Sunlight may have many effects on the skin, and one of the most important both clinically and cosmetically is aging. Many laymen, unaware of the fact that exposure to the harmful ultraviolet rays of sunlight causes aging, are becoming sun fadists. Gross changes in actinically damaged skin are a dry, coarse, leathery appearance, laxity with wrinkling, and various pigmentary changes. Frequently in elderly and even in some relatively young white adults there is a striking difference between light-exposed regions and those protected by clothing. A weather-beaten farmer often appears considerably older than a physician of comparable age.1 Since Negro skin has natural protection in its high melanin content, elderly Negroes often appear deceptively young.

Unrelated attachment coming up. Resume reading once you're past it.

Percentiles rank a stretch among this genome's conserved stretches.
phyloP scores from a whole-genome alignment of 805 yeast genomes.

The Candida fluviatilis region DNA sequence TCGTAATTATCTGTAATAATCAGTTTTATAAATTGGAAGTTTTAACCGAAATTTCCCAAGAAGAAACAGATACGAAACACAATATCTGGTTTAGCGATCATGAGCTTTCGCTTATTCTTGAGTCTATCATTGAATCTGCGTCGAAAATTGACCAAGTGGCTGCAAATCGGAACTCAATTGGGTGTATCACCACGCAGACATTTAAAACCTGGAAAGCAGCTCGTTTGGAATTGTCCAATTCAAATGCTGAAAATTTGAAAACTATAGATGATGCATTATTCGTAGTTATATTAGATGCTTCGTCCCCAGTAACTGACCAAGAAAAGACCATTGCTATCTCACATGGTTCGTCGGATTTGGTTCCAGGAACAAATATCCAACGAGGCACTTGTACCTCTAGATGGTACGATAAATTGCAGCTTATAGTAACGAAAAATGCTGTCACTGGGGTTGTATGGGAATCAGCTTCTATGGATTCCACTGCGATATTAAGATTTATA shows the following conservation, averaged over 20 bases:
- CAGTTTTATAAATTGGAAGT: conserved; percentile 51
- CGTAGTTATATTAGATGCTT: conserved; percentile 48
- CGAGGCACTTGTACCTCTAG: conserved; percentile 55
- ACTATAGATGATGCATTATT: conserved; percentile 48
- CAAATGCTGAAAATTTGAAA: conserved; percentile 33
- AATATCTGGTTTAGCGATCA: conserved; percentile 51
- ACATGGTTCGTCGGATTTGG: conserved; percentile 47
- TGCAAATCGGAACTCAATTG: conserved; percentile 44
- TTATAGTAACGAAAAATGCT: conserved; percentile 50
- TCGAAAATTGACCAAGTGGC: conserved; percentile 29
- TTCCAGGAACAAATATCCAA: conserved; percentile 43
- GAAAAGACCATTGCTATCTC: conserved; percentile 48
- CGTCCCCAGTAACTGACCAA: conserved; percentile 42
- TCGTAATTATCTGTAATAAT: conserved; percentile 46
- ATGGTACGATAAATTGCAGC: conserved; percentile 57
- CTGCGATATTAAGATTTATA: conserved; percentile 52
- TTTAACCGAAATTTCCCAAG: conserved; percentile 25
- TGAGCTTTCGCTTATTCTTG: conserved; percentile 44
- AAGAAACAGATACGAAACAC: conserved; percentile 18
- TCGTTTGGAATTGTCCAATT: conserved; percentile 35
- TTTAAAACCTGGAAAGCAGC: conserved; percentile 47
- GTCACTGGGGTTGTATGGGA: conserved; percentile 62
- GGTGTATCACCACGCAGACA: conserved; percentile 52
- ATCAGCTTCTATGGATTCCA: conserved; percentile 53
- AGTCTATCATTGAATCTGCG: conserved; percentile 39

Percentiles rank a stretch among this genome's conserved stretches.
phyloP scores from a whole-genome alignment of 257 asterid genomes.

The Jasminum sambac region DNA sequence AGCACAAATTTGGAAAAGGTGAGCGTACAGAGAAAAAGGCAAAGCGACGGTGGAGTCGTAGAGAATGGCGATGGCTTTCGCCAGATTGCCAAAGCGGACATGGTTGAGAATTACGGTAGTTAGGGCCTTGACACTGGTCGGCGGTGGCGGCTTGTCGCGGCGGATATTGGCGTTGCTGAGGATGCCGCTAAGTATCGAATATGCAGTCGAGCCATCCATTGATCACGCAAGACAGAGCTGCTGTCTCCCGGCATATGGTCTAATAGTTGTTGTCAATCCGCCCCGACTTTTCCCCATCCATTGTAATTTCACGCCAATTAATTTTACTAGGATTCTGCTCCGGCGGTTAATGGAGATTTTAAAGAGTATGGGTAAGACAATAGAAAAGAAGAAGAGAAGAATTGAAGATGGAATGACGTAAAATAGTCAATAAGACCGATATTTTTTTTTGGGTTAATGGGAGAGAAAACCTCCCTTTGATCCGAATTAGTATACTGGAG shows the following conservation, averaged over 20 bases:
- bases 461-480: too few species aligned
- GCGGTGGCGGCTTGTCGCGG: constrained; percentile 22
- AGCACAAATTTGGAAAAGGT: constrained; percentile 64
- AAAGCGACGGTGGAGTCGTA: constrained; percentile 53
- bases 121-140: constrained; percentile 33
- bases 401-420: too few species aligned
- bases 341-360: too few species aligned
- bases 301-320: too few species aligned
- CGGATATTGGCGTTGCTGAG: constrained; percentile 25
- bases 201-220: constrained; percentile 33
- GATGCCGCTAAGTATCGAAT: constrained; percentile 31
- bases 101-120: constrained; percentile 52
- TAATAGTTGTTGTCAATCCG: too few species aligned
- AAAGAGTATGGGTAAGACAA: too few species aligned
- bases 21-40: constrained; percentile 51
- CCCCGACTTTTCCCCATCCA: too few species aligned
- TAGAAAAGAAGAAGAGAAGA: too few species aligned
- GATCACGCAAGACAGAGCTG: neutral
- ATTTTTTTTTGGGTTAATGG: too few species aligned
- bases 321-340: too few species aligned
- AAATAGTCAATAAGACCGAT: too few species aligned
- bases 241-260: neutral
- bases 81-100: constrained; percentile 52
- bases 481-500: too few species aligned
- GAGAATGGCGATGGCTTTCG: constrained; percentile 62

According to Blum, the thickness of the corneal and granular layers is very important in determining the skin's response to the ultraviolet radiation which strikes its surface.2 That these layers must play an important